Clifton Snider

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Clifton Snider
Clifton Snider, August 25, 2011.JPG
BornClifton Mark Snider
(1947-03-03) March 3, 1947 (age 71)
OccupationPoet, novelist, educator
GenreFiction, poetry

Clifton Mark Snider (born March 3, 1947) is an American poet, novelist, literary critic, scholar, and educator. He has a B.A. and an M.A. from California State University, Long Beach, and a Ph.D. from the University of New Mexico. He has taught at various institutions of higher education in southern California, primarily at Long Beach City College and at California State University, Long Beach.

Early life[edit]

Clifton Snider was born in Duluth, Minnesota, the second of five sons. His father, Allan G. Snider, was a minister with the Assemblies of God denomination. His mother, Rhoda M. Tout, had traveled as an evangelist with Olga Olsson before her marriage to Allan Snider. Because the father was a minister, the family moved frequently. By the age of twelve, Snider had lived in Minnesota; Joliet, Illinois; Terre Haute, Indiana; and several cities in southern California.

Critic and scholar[edit]

He went to Southern California College (an Assemblies of God institution now called Vanguard University) on music and academic scholarships. After two years, he transferred to California State University, Long Beach, where he finished his B.A., graduating with honors in 1969, and his M.A. (1971). He received his Ph.D. in English Literature in 1974 from the University of New Mexico. Snider's doctoral dissertation is a Jungian analysis of Swinburne's Tristram of Lyonesse, and he has published numerous articles on Victorian literature, as well as twentieth century English and American literatures. These include introductions to Jungian psychology (or Analytical Psychology) and criticism, histories of Merlin in 19th-century British literature, as well as such authors as W. H. Auden, Emily Dickinson, Edward Lear, Carson McCullers, Algernon Charles Swinburne, Oscar Wilde, and Virginia Woolf. A specialist in Wilde, he has taught his own seminars on him at California State University, Long Beach, and published several articles on Wilde using his primary critical approaches of Jungian and Queer Criticism. He also taught the first course ever on Gays and Lesbians in Literature at Cal State Long Beach. His book, The Stuff That Dreams Are Made On: A Jungian Interpretation of Literature, contains a chapter on Wilde. His latest article uses Jungian and Queer Criticism to examine Brokeback Mountain, story and film, and appears in the Jungian journal, Psychological Perspectives,[1] January, 2008.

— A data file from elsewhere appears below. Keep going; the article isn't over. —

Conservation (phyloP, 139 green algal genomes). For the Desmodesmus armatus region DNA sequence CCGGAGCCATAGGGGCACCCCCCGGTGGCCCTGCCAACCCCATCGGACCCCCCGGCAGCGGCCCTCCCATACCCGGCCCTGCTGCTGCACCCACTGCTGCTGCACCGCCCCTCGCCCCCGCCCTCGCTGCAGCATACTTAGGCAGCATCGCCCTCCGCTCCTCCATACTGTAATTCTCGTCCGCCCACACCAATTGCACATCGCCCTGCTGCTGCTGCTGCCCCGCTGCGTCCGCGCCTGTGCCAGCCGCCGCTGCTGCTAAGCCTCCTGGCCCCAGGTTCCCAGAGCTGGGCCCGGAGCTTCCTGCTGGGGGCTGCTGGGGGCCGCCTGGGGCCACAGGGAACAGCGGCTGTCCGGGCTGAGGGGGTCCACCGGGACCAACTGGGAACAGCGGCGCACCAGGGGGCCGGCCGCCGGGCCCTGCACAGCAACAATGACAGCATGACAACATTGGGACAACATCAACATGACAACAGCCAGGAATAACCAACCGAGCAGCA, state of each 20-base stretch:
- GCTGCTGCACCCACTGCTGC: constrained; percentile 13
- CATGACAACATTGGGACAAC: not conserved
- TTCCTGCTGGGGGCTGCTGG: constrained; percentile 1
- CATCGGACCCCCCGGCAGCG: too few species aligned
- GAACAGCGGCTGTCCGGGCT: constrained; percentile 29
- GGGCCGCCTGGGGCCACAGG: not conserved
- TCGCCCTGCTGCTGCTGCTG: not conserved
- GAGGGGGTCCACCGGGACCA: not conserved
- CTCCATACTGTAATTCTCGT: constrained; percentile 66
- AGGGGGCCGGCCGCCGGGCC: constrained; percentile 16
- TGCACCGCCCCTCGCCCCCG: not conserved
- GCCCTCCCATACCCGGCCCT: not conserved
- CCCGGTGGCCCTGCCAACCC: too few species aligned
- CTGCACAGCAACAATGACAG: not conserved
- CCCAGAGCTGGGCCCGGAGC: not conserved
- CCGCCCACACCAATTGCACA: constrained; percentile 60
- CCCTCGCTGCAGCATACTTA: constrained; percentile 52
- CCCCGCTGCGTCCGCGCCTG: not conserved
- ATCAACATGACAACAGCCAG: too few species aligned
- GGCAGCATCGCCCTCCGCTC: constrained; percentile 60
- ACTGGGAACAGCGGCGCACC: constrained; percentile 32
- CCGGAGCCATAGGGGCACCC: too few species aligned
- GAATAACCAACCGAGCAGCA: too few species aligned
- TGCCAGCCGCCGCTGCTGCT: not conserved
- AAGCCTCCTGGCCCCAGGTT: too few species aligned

Snider's shorter pieces of criticism have appeared in many periodicals, among them The Advocate, the Long Beach Press-Telegram, and the Los Angeles Times. In the early 1980s he was a contributing editor for the Maelstrom Review.


A political/peace activist, Snider has posted poems on the national web site, Poets Against the War,[2] and maintains his own web page, A Poet Against the War,[3] on which he has posted some of his own poetry. The page includes many news items, photos, and links regarding the war in Iraq, not the least of which are statistics of the dead and wounded and information about the slaughter in Iraq of academics and gay people. He has served as an officer in the Long Beach Lambda Democratic Club.